Flying with my Grandfather to Israel

May 4th, 2011

When I was a child of maybe nine years old my grandparents decided they wanted to visit Israel, and to take us with them. I remember that we were late arriving at LaGuardia to check in for our El-Al flight to Jerusalem, and when we arrived the line to check in was long, and we were worried we’d miss our flight.

I had flown before, and I was aware that the check in procedures for the flight were more involved than usual. El-Al was very concerned about terrorism. One of the procedures involved a man asking if we had packed our own bags, and then asking if we were carrying any explosive devices. When they got to my grandfather and they asked him the question: “Sir, are you carrying any explosive devices?” he answered, “Yes, I am!”

Of course he was making a joke, but the security guy was really not amused. He was pulled out of line, and it took us an extra twenty minutes to clear up that issue. My grandfather had a German accent, having fled Germany in the late 1930′s. He did have a funny sense of humor, and he had met my grandmother – who had fled Austria at the same time – in New York City during the war. We were traveling as a family to Israel and I think having survived the Nazi security mechanism he just couldn’t not make fun of such a ridiculous approach to security.

Eventually, security becomes a matter of policies and procedures, and folks with jobs to implement. In the same way that when you build thousands and thousands of bombs there’s incentive to use them somewhere, when you build a massive security apparatus, some folks are incentivized to value their apparatus, even when the procedures are unrelated to any actual security value.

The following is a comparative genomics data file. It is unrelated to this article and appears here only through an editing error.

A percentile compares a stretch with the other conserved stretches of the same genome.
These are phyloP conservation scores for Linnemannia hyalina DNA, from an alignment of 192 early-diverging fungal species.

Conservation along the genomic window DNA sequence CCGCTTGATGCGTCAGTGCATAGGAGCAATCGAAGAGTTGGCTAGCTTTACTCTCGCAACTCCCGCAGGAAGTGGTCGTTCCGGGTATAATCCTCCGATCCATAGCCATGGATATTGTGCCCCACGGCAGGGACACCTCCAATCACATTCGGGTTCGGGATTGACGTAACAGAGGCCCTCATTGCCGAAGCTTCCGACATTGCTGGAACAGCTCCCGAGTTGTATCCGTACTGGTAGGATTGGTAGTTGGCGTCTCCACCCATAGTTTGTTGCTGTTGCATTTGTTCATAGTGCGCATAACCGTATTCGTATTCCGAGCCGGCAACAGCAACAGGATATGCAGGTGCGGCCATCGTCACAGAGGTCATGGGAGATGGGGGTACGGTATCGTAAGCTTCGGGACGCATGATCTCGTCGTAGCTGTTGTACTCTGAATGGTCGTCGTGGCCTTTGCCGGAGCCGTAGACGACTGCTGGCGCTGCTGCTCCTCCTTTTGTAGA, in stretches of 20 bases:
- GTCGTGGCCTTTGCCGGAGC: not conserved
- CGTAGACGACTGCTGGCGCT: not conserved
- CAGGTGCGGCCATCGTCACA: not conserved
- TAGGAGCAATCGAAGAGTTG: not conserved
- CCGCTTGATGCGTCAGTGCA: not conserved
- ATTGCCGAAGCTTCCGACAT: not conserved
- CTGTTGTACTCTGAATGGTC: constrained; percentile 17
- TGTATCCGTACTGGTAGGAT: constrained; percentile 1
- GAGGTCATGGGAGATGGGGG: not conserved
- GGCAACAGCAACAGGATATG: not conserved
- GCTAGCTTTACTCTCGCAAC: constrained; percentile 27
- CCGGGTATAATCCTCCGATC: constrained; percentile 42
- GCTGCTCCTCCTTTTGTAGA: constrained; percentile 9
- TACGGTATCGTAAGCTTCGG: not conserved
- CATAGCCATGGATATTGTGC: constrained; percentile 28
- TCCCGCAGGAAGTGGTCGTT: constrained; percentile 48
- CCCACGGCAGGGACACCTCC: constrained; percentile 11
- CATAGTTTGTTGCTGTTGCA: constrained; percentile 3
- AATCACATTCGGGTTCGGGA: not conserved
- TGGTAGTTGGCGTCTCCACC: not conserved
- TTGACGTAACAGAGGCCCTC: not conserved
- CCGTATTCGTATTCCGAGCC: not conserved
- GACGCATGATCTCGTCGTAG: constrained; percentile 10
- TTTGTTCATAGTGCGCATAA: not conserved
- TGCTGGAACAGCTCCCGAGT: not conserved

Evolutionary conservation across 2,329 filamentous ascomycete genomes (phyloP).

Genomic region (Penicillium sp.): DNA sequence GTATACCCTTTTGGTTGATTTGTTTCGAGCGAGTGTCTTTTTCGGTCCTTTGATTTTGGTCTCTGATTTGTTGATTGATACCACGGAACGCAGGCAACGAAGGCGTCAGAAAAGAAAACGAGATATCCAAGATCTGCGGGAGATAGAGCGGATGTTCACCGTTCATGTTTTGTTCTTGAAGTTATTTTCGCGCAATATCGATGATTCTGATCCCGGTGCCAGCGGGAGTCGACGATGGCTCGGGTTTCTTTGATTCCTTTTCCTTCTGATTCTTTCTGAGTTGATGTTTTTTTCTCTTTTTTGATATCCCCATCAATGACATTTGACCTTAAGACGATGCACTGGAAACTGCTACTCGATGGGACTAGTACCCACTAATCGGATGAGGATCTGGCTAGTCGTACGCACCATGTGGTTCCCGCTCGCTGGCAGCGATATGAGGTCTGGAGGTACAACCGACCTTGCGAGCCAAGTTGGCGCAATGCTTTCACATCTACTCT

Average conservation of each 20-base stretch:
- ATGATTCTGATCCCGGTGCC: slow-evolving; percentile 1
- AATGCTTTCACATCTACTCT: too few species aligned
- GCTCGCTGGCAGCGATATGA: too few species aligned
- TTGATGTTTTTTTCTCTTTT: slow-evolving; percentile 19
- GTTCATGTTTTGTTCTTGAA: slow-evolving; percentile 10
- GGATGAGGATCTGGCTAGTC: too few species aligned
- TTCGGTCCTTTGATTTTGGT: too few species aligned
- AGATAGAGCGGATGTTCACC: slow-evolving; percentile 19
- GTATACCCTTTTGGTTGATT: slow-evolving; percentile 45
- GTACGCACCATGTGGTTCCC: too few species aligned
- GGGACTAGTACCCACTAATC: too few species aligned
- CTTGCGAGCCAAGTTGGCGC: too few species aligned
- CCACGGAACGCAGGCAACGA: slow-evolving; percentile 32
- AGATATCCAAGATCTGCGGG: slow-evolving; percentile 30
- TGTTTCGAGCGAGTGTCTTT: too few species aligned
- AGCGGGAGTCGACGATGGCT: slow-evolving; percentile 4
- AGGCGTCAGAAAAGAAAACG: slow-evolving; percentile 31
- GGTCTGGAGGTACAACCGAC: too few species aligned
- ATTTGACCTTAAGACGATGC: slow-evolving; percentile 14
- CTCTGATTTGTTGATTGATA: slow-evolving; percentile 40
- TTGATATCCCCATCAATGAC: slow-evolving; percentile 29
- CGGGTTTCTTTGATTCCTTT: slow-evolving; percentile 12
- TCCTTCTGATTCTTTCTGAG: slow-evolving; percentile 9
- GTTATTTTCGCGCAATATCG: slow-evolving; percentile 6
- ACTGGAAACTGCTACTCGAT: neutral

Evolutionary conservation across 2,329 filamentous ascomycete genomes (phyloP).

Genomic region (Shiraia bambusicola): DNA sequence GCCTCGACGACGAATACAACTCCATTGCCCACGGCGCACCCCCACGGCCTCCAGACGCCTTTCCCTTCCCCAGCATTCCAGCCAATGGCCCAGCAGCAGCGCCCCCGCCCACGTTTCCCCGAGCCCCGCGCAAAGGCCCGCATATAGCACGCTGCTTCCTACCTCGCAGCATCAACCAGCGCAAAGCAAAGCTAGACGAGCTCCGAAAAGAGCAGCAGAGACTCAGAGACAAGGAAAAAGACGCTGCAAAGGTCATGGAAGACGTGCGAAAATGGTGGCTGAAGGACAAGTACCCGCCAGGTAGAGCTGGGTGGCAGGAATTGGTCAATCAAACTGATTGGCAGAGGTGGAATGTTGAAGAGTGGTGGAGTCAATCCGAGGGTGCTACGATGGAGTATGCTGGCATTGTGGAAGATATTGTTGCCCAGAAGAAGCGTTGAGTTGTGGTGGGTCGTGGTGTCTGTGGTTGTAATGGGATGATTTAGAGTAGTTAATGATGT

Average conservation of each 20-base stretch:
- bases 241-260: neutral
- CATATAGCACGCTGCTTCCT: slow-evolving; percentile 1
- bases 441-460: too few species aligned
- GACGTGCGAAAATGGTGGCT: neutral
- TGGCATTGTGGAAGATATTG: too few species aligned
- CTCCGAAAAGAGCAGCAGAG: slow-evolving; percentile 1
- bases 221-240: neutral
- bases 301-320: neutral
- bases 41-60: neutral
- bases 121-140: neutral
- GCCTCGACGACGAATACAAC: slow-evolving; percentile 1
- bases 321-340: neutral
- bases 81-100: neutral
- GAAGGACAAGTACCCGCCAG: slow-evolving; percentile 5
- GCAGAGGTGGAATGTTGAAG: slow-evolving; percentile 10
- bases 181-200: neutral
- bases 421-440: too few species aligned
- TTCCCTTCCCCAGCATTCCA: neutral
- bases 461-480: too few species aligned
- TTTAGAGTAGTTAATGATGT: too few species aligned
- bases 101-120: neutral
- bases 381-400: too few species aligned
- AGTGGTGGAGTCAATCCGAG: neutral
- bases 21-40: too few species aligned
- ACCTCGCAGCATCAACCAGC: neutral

Security values are one of the highest values in a free public society, but they are not the only value of a free public society. I am aware that the man’s question to my grandfather was not contributing to real security, but served to activate our own awareness of threats. There are real security threats and the entire security apparatus is important. But as a theater artist I understand that what I make on the stage is separate in some ways from the real world, and I am personally frustrated by the separation between the public theater of security, and real threats which actually, well, threaten.

In this project we’re projecting real community understanding of security against the failure and cost of some protective mechanisms which – I believe – provide only theatrical security value, not true security value. The images of security and safety are not security and safety.

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